Friday, August 3, 2012

I Know I'm Going To Catch Fire in This One...

...But here we go anyways. Left field is another position like first base.  It’s usually used for poor defenders but dangerous offensive players.  For proof of this, I submit Manny Ramirez for your judgement, who I think is the definition of a player you put in left field.  If you look back in history, baseball is littered with great players in left field, like Ralph Kiner and Ted Williams and Jim Rice, but also some lighter hitting guys like Lou Brock.  Do they all deserve enshrinement?  A lot of people would say “Yes” to at least 3/4 of those guys.  But, I’m not most people.  And, I’m trying to do this as objectively as I can.  Remember, I’m a Cardinals fan, so I do my best to not let my bias show in these articles.  But, being objective, does Lou Brock really compare well with the rest of these guys?  I don’t know.  If I’m trying to ignore the milestones like I said earlier, it’s tough to say.  Only one way to find out.

The average left fielder in the Hall of Fame had a career of 17 years and 71.8 WAR, giving me a baseline of 4.19 WAR/yr.  Remember, guys that get “C”s belong in the hall of fame because they are average hall of famers, not average players.  Guys that get “D”s are borderline that got in either due to the veteran’s committee or due to getting one of those round milestones, or just because of a weak hall of fame class (which is why I think guys like Dawson and Rice got in).  Here are the tiers for them:

Williams, T175S
Williams, B104C

I cheated a little bit with Brock.  If you take out his last couple of years, he made the cut.  Otherwise, he was an F rank.  But now, thinking back, maybe he does deserve the F rank.  Let's look quickly at his career.  First, his defense was poor at a poor defensive position, which makes it really bad.  Even the staunchest of Brock supporters will agree with me.  For his career, he had a score of -50.0 runs for fielding.  Offensively he had an OPS+ of 109, which is bad for a left fielder.  He also had a weighted OBA of 346 (which is OK) and a weighted RC+ of 115.  Guys, these numbers aren’t that great.  Especially for a left fielder.  For kicks, let's look at Jim Rice.  Rice had a weighted OBA of 375 (pretty good) and a weighted RC+ of 128 (which is decent, but for a power guy you’d think it would be higher).  OK, that’s only part of offense, what about his baserunning, because that’s what Brock was famous for right?  Well he did steal a lot of bases (which by the way, steals and caught stealings are worked into wOBA and wRC+), but was also caught a large number of times.  He stole 938 and was caught 307 times, giving him 631 net steals made.  Rickey, who holds the record for both caught stealing and stolen bases, stole 1406 bases, and was caught 335 times, giving him a net of 1071 steals made.  As another example, Rock Raines had a net gain of 662 bases.  So, while Brock’s base running was good, it wasn’t great.  Brock was good in the post season, but it’s 21 more games.  That’s barely a blip on the radar of a guy who played more than 2600 games.  So no, those shouldn’t count for anything in this discussion.  He had 2 very good seasons of 6+ WAR, but outside of those he was mostly a 3 or so WAR player, and that really isn’t Hall of Fame material.  So I guess Brock is the definition of a borderline candidate, but I don’t think he’d get my vote if we were to vote objectively.  Sentimentally I think I’d vote for him, probably due to the 3000 hits and him being a Cardinals icon.  But objectively, I can’t say I think he has a strong case as a Hall of Fame player.  I’m sorry Cardinal Nation, but it’s true.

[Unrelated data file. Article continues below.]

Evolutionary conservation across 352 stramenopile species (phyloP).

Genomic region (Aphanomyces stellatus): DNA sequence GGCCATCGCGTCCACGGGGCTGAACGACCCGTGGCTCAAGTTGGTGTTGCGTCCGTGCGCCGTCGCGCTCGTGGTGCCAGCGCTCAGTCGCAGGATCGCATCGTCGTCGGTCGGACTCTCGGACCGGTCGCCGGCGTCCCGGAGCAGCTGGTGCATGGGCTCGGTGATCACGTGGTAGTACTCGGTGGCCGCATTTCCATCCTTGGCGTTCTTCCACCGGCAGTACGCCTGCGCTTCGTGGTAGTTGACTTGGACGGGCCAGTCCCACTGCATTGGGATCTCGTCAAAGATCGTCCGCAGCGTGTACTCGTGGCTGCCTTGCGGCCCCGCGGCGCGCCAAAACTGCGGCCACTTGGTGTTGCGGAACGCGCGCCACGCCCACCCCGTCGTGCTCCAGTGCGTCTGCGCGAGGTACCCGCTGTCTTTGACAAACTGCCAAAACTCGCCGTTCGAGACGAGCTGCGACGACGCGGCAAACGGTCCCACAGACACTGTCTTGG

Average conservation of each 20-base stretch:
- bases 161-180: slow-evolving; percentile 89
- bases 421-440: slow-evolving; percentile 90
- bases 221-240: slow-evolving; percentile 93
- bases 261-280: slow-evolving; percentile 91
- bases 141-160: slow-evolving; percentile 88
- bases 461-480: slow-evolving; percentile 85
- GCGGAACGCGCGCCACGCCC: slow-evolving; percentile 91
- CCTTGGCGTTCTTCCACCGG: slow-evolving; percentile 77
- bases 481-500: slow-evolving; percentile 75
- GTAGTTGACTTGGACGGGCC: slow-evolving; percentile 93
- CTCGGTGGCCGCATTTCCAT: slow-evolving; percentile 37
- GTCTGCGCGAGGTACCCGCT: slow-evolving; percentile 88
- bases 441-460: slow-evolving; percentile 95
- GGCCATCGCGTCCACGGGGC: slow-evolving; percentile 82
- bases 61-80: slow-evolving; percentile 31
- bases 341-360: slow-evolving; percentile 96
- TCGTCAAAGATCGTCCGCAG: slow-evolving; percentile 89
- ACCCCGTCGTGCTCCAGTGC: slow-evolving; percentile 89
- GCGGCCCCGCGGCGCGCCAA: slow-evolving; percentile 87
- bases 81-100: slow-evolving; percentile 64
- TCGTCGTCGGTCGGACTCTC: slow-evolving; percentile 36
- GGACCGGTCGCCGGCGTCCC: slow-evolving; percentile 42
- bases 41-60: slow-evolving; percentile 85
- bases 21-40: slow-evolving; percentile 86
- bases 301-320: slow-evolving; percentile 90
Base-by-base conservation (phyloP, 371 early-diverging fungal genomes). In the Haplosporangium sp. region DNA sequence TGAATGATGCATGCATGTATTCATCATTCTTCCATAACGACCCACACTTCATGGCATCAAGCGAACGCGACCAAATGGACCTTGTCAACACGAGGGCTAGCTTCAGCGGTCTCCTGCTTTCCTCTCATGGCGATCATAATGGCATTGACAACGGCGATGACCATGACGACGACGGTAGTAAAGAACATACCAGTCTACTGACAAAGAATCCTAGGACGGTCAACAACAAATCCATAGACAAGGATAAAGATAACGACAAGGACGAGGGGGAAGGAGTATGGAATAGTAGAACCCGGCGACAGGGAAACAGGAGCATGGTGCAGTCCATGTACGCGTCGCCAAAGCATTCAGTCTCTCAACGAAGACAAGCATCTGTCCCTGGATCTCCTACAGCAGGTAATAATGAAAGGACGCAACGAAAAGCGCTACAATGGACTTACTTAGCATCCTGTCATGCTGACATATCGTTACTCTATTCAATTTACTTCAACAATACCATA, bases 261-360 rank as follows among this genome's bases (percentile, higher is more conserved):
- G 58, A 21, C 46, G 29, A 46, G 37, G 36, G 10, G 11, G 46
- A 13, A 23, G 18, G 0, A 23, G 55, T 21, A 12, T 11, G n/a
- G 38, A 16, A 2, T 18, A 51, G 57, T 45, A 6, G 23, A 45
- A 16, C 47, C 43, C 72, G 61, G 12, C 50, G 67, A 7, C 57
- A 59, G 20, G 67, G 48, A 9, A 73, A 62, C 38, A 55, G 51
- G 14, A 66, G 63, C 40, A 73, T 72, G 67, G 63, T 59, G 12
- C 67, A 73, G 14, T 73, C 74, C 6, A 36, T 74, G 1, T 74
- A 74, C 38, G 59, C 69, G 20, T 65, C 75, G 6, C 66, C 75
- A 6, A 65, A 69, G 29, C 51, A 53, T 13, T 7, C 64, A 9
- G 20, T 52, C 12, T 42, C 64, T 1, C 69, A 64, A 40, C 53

Beyond Brock, can’t say there are many more to talk about.  Ted Williams has the 3rd highest WAR+ value of players in the modern era, and 4th overall.  I still think he’s the greatest hitter, hell greatest player since Babe Ruth.  Rickey would have been higher if he had retired sooner, but he’s another guy that just stuck around forever, but only played more than 140 games twice after 1990, so it gets hard to accumulate value at that point.

Upcoming Ballots:
Tim Raines has a WAR+ value of 81.  He probably played way too long, and does suffer a bit from being under the same shadow as Rickey.  But his offensive numbers are all better than Brock’s so what do I know?

He comes up.  You know who I’m talking about, and you know what caveat I’m going to put here, so I’ll just say his WAR+ value is 182, and you knew it would be some ridiculous number.  So I’m going to stop talking about him right now.

No one worthy enough.  And really, after you calculate Bonds’ WAR+, you really feel like none of them are worthy.

And, just as a callback to a previous post where I compared the two, Matt Holliday’s WAR+ right now is 118.  Now, he hasn’t had 10 full seasons yet (this is year number 9), nor has he had a decline period, so I’m not passing judgement on him yet (nor should anyone).  But it does show how great Holliday has been over his career, and the Coors excuse flies out the window because he will be spending a significant time with the Cardinals, and anyone that doesn’t like him can eat it!

Like I said before, I’m sure that I just royally pissed some people off.  But, it’s ok.  Let’s be able to discuss civilly what you think in terms of my list.  Unless you just want to bash on Matt Holliday, in which case I must restate my statement before “Eat it!”

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